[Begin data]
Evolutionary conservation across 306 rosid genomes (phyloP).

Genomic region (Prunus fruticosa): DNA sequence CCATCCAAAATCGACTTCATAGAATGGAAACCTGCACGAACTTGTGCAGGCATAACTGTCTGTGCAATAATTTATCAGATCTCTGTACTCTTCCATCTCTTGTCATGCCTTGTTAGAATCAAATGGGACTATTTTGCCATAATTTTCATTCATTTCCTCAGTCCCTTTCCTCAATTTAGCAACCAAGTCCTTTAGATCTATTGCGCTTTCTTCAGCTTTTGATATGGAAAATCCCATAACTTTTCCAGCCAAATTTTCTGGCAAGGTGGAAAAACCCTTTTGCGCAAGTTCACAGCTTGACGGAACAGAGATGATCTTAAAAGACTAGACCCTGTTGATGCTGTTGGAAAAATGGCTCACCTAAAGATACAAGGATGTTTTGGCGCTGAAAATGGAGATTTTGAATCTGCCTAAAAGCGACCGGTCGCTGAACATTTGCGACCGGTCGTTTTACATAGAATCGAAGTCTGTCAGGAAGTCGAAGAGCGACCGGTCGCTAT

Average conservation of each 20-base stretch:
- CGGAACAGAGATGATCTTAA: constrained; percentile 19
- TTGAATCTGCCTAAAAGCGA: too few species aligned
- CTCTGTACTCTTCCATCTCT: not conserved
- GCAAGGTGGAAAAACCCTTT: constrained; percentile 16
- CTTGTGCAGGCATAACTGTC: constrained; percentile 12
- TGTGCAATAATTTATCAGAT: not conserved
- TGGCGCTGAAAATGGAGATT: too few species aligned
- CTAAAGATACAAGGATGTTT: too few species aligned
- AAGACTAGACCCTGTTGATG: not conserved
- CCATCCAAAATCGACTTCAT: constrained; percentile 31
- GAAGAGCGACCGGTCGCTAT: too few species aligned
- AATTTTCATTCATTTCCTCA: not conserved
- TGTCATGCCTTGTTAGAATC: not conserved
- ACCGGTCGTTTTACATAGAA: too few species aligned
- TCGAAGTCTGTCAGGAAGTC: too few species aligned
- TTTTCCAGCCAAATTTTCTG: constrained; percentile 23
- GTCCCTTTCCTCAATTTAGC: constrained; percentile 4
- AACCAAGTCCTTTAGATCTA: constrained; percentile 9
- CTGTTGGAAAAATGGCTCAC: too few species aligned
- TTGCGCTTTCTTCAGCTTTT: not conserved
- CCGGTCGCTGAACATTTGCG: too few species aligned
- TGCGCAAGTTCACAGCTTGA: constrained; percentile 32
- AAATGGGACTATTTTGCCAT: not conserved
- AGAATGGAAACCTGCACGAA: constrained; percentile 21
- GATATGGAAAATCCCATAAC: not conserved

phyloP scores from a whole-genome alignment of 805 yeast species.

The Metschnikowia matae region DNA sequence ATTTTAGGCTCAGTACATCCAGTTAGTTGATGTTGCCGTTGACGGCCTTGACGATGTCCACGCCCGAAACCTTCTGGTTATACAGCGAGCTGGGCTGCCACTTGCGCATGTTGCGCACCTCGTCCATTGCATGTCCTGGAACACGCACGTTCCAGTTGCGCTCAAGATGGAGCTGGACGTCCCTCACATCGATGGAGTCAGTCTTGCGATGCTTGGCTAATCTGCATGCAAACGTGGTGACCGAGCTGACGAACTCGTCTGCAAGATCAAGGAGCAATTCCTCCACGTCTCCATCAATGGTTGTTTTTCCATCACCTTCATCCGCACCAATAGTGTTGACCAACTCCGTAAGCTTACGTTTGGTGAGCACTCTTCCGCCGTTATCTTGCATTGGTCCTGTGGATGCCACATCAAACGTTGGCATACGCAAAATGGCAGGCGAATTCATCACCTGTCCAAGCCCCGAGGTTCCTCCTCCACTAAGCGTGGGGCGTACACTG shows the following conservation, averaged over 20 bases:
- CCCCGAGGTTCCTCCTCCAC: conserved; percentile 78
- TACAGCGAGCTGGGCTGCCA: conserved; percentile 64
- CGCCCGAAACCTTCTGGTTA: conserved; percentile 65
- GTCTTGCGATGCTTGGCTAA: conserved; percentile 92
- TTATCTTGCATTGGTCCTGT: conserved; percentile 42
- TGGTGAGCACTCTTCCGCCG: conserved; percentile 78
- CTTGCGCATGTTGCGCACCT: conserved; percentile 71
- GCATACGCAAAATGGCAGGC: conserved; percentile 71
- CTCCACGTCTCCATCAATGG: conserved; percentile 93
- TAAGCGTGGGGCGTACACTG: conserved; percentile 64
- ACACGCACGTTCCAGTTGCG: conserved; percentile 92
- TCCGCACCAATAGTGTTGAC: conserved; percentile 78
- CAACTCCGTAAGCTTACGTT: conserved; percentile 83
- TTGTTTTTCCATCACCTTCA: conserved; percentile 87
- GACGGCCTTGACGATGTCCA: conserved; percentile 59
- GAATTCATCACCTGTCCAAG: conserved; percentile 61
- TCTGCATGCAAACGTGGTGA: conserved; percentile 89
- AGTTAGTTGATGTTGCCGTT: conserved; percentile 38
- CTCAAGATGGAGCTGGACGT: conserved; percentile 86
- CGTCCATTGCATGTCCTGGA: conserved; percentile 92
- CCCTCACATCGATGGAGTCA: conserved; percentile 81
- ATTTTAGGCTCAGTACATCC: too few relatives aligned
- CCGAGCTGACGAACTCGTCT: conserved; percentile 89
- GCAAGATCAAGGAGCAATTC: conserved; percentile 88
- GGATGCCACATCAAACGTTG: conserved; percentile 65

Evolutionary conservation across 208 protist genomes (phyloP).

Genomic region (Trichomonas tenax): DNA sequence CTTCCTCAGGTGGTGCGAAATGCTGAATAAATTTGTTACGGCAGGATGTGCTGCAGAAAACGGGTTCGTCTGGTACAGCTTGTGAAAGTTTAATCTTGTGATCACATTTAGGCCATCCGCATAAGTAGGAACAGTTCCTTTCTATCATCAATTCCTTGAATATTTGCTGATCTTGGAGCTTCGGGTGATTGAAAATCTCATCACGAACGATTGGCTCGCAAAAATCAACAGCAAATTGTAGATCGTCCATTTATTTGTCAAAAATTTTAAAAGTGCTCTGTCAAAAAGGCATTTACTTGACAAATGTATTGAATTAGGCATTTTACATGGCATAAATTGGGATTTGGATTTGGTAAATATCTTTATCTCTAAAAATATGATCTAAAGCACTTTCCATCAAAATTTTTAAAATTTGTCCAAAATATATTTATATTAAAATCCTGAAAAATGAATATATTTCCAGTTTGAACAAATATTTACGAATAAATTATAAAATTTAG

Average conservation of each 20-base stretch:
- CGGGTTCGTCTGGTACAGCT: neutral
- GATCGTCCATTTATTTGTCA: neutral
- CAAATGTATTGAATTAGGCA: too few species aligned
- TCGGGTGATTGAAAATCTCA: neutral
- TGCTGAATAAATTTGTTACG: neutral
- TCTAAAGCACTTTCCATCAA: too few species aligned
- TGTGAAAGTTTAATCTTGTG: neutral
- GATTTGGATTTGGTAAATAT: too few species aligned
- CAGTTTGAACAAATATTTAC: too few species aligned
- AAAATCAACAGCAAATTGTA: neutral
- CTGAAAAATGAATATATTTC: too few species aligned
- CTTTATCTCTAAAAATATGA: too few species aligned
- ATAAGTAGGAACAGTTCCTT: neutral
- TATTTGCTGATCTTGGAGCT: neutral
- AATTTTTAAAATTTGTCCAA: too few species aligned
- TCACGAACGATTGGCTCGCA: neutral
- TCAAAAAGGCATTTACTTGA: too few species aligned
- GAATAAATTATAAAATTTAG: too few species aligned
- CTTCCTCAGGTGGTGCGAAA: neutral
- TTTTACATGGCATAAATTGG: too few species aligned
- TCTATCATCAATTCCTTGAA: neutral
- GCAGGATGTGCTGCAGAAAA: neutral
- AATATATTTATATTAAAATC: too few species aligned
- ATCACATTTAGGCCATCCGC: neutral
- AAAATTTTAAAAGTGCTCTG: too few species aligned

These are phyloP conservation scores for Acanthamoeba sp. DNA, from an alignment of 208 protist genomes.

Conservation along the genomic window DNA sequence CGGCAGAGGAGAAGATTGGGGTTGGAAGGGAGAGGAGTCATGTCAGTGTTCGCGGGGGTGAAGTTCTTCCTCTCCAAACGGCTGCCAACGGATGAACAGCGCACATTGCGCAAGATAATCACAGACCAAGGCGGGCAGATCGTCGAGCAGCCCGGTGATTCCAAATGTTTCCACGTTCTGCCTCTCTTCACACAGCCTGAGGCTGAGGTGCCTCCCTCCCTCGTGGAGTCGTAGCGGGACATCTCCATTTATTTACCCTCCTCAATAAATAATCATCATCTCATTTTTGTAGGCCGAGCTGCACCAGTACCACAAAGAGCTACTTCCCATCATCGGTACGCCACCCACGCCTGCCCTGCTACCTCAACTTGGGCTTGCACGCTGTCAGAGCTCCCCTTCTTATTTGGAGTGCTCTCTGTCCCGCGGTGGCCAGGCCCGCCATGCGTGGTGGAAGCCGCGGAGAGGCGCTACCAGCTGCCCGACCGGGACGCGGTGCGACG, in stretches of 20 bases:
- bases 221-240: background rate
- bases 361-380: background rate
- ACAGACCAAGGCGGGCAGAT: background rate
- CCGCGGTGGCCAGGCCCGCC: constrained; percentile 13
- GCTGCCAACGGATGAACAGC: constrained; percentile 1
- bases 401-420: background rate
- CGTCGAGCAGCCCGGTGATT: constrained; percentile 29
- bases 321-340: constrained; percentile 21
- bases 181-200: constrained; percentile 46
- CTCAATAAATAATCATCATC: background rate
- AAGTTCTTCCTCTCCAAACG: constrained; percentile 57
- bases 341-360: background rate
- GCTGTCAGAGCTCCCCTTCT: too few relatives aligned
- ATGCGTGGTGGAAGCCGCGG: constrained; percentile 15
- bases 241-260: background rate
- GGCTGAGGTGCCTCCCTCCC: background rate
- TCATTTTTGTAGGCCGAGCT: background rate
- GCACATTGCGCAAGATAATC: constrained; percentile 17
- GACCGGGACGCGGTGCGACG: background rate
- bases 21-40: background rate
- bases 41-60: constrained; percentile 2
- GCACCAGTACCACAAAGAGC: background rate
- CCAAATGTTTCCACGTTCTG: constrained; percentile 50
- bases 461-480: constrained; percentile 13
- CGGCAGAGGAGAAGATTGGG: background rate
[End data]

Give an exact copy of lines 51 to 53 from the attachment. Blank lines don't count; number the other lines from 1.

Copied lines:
- CCCTCACATCGATGGAGTCA: conserved; percentile 81
- ATTTTAGGCTCAGTACATCC: too few relatives aligned
- CCGAGCTGACGAACTCGTCT: conserved; percentile 89